As Mr. Olivier De Schutter’s final report is scheduled to be released in 2013, commenting on his observations might prove to be premature at this point…but it is Mr. Lilley’s public opinions I find truly intriguing.
Mr. Lilley is quoted as saying; “De Schutter is the UN special rapporteur on the right to food. That’s a fancy title for a man who promotes a right that simply does not exist.”
He further states: “But we don’t believe in a right to food. This right to food isn’t in our Charter of Rights and Freedoms and is not in the 1960 Bill of Rights.”
I beg to differ.
Our Charter of Rights and Freedoms does indeed entrench food supply “rights”. With a little digging and research one will find our Sovereign domestic food supply law buried deep in our Canadian Constitution. I would speculate Mr. De Schutter has done his homework, unlike Mr. Lilley.
While most Canadians have the “privilege” to enjoy our domestic food supply, there are many First Nations Peoples that possess the “right” to our food supply through signed Treaties with the Crown. Our domestic food supply laws are part of the Covenant Chain and therefore are a contractual obligation of the Crown to the domestic population.
But there is another class of “persons” that also enjoy the “right” to food.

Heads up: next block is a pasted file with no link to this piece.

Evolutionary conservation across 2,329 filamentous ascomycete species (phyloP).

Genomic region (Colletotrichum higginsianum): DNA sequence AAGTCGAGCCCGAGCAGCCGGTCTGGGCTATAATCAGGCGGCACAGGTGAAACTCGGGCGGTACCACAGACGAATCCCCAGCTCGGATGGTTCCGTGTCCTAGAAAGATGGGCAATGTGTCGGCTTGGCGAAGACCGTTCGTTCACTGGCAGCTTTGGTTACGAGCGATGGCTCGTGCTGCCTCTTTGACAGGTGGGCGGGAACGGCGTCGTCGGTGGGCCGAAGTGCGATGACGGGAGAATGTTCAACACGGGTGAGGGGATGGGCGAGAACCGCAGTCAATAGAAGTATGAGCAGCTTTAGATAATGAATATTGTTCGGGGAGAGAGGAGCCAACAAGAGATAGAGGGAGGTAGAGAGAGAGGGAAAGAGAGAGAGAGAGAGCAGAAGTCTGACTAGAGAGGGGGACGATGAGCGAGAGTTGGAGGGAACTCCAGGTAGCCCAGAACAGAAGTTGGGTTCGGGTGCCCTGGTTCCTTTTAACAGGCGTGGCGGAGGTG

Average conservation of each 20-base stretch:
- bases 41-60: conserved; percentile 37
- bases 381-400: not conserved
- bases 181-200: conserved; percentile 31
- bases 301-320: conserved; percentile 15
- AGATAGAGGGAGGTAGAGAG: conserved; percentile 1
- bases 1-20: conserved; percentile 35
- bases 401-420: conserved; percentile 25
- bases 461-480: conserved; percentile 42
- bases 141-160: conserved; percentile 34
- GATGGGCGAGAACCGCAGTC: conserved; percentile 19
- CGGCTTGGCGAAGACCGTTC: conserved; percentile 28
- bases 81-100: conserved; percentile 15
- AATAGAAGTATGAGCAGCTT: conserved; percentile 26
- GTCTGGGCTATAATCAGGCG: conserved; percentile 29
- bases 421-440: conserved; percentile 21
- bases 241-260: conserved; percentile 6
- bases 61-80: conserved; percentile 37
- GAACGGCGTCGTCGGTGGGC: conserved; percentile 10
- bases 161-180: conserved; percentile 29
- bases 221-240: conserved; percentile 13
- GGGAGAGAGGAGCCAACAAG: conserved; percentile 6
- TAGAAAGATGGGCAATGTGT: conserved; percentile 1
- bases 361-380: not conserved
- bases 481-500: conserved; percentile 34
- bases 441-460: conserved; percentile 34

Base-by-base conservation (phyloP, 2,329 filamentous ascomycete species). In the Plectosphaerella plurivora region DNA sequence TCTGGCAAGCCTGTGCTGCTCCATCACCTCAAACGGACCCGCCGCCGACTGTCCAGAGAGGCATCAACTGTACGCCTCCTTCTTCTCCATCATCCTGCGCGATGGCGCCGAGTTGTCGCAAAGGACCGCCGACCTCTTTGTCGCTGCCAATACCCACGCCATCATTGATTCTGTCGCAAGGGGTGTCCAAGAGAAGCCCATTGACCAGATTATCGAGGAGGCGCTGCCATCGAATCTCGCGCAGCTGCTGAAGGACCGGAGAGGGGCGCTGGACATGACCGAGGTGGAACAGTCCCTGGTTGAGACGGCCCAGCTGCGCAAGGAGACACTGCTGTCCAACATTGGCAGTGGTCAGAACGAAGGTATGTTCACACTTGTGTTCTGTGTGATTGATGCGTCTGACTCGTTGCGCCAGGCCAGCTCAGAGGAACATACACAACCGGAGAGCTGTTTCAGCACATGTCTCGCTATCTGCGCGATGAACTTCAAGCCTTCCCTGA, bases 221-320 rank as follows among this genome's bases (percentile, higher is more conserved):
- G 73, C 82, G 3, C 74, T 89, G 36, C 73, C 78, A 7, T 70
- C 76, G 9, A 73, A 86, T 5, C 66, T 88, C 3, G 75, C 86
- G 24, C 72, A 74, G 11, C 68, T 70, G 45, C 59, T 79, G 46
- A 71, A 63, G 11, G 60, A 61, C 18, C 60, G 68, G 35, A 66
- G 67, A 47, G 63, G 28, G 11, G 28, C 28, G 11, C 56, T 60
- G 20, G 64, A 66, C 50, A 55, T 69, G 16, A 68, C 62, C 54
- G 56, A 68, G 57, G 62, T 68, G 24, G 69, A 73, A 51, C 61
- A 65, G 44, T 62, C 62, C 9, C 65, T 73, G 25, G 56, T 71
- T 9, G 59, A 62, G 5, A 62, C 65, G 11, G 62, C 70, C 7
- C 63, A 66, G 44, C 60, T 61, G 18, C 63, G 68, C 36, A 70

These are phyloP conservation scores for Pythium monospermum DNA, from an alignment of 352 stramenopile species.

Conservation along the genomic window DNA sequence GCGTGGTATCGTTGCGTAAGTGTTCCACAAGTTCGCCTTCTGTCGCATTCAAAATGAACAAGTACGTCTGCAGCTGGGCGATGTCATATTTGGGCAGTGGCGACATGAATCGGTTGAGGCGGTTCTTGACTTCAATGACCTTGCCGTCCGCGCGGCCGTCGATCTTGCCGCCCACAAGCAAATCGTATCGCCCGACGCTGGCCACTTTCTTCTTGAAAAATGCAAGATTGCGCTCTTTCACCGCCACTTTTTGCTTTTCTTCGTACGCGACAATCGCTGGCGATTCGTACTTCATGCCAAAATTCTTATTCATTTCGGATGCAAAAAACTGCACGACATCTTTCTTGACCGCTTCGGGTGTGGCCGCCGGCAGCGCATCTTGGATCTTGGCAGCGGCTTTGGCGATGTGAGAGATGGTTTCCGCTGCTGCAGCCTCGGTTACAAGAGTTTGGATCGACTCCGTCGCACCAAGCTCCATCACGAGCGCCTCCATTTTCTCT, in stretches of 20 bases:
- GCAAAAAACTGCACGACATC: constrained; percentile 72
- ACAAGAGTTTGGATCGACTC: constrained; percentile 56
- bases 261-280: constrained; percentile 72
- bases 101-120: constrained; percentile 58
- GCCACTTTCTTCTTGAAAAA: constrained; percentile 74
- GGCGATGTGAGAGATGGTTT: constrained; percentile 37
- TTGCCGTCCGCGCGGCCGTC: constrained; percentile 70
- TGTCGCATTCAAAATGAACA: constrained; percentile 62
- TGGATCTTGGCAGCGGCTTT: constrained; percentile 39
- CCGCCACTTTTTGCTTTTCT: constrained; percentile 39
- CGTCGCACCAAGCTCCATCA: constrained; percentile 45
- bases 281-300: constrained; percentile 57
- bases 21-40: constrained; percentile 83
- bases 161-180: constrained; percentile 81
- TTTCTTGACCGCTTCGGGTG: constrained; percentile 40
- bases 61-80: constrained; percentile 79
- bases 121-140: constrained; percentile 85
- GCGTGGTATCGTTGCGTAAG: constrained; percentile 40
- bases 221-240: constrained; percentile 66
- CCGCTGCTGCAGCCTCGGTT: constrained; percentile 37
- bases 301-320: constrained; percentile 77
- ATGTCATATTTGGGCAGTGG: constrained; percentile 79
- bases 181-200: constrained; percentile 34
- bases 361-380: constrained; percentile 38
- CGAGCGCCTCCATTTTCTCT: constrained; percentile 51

When our country was in the early stages of settlement, the Sovereign awarded land patents to qualifying “persons”. Land grants are in essence Sovereign Contracts that were signed, Sealed (twice), registered and valid to this day.
As stated by Lt. Gov. Simcoe in his first speech to Parliament on September 18th, 1792, the Sovereign granted farmers “… possession of the soil and climate, which under the British laws, and the munificence with which his Majesty has granted the lands of the Crown….” . The land patents are, in reality, Sovereign production Licenses giving farmers the Sovereign “right” to their food production.
But “rights” are balanced with “obligations”.
In our present Constitution, one will find a clause that states under certain circumstances (in a prescribed area) when a “person” (farmers are a class of persons with a bundle of rights) wants to trade……the Sovereign COMMANDS a license be granted ‘without Fee or Reward’.
Here in lies, in my private opinion, the very basis of our Canadian Domestic Food Supply Law…. the very “right” of food supply in Canada.
I would suggest Mr. Lilley is in the position to effectively advocate for social justice in regards to food “rights’ in stead of demonizing Constitutional protected food “rights” solely as a perceived privileged social program.
If Mr. Lilley is bent on dismantling our Sovereign food supply laws……. it begs the question…… what other Constitutionally protected ‘rights’ does he want to rid of?....... or………is he just being selective in dismantling barriers for the sake of enhanced trade without a Constitutional amendment?